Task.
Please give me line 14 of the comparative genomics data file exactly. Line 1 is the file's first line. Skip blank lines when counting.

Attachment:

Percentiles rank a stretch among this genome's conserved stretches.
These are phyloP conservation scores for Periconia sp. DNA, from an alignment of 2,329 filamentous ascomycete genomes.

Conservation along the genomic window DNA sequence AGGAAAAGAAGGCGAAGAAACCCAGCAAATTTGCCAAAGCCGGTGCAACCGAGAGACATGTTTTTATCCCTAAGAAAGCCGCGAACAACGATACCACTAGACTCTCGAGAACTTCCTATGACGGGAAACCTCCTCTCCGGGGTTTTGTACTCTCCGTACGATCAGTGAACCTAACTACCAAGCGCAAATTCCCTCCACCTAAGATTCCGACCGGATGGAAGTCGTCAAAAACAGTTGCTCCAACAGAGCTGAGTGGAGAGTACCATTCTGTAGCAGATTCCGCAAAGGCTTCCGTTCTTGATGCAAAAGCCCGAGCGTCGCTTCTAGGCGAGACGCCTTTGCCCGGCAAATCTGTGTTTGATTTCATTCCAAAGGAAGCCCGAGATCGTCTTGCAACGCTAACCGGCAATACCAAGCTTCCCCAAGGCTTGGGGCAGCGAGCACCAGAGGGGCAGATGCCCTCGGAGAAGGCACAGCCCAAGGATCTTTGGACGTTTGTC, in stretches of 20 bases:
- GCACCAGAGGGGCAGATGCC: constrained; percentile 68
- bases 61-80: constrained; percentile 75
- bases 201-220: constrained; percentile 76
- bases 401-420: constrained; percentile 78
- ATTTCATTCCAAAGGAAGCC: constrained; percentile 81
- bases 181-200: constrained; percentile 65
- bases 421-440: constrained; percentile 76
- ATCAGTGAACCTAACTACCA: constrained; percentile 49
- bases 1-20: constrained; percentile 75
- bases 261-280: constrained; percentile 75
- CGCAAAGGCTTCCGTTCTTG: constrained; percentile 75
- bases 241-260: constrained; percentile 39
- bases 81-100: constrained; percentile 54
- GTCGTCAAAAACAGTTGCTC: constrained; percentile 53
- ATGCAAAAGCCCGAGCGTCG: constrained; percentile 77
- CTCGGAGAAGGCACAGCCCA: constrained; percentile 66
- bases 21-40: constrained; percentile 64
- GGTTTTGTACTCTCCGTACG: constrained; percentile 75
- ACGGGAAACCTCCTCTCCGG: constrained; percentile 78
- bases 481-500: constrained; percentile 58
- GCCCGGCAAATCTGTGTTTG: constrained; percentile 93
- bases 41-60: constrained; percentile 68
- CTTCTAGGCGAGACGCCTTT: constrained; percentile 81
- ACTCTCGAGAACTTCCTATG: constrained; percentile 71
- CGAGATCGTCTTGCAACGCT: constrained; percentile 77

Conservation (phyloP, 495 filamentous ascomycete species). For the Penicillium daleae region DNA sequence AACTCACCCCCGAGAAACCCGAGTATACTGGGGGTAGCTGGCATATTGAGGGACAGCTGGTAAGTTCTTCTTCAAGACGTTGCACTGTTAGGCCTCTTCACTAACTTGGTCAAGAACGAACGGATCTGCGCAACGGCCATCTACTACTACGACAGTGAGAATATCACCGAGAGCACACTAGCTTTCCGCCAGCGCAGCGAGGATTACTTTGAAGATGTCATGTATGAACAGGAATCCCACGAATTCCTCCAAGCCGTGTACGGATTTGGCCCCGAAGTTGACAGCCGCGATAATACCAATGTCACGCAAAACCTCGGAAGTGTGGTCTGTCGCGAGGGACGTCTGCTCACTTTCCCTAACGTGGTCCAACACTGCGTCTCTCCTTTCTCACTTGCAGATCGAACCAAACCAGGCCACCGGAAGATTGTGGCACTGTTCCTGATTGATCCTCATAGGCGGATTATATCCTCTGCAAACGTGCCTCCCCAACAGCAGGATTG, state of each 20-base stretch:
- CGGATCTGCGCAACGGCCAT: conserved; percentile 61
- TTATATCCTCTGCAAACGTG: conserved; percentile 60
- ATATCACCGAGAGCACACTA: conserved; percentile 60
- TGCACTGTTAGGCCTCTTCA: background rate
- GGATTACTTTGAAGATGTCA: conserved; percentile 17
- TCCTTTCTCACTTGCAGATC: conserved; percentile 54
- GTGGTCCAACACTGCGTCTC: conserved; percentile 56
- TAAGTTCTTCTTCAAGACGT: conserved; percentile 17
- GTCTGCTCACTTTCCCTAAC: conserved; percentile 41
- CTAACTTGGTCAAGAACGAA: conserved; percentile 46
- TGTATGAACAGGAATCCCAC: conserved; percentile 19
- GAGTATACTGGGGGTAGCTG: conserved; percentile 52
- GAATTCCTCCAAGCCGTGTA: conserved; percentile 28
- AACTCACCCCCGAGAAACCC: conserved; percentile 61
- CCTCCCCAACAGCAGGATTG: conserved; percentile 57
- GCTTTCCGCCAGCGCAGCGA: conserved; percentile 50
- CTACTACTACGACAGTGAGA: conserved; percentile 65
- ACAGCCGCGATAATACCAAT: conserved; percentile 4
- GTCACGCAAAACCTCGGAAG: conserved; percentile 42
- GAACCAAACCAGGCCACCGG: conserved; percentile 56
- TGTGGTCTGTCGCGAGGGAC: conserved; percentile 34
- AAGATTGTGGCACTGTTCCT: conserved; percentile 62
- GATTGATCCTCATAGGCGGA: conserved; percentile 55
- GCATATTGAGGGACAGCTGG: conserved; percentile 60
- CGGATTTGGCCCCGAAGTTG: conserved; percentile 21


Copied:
- CGCAAAGGCTTCCGTTCTTG: constrained; percentile 75